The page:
In this second part of a four-part article series on building a basic Ruby-on-Rails application, you will learn how to create both a database and the event model. This article is excerpted from chapter three of the book Beginning Rails: From Novice to Professional, written by Jeffery Allan Hardy, Cloves Carneiro Jr. and Hampton Catlin (Apress; ISBN: 1590596862).
Database for a Ruby-on-Rails Application - Creating the Event Model (Page 2 of 2 )
Now that we can connect to the database, we’re going to create a model. Remember that models in Rails correspond to database table names. Since we want to model events, we’re going to create a model named Event. By convention, model names are singular and correspond to plural table names. So, anEventmodel will expect a table namedevents; aPersonmodel will expect a table namedpeople.
Like most things in Rails, models have their own generator script that makes it easier to get started. The generator will automatically create a new model file in theapp/modelsdirectory, and will create a bunch of other files to boot. Among these are a unit test (for testing your model’s functionality, as we’ll discuss in Chapter 9) and a database migration. A database migration contains instructions for building the database table and the fields to create. Whenever you generate a new model, a migration will be created along with it.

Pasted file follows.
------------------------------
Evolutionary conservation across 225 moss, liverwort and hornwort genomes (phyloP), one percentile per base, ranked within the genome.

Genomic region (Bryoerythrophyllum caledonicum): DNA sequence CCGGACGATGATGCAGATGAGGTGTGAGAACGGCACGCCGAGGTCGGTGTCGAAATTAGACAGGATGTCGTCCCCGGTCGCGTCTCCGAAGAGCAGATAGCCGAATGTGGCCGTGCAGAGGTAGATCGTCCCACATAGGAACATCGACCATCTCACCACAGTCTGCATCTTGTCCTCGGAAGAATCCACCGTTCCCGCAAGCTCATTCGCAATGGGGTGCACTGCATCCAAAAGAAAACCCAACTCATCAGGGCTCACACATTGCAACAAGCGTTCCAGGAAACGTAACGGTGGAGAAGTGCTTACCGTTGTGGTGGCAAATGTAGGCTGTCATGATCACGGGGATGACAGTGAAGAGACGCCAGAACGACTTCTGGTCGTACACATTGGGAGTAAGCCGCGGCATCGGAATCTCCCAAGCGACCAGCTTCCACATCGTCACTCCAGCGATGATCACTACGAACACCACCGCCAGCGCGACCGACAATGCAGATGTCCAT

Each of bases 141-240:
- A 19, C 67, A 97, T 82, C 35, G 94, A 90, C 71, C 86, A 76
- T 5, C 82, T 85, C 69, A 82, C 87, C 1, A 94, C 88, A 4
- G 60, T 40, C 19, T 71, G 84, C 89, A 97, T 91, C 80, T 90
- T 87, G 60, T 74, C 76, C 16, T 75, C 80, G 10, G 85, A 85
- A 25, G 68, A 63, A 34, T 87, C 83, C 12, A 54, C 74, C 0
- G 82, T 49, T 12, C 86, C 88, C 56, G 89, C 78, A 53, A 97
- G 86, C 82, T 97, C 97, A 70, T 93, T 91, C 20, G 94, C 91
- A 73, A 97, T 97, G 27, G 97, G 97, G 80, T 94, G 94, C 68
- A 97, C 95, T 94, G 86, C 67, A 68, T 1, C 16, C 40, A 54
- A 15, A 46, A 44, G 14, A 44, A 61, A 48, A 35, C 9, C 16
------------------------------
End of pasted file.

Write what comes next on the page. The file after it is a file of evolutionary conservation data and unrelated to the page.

Note If you want to skip generation of the migration when generating a new model, you can pass the--skip-migration argument to the generator.
To see the generator’s usage information, run it without arguments.
$ ./script/generate model
-------------------------------------------- Usage: ./script/generate model ModelName [options] --------------------------------------------
As you can see from the usage banner, the generator takes a model name as its argument. The model name may be given in CamelCase or under_score format, and options can be provided if you want to automatically populate the resulting migration with column information.
Let’s run the generator now to create our first model:Event.
If you look at the lines that start withcreate, you’ll see that the generator created an event model, an event test, an events fixture (which is a textual representation of table data that you can use for testing), and a migration named001_create_events.rb. With that, our model is generated.
Please check back for the continuation of this article.
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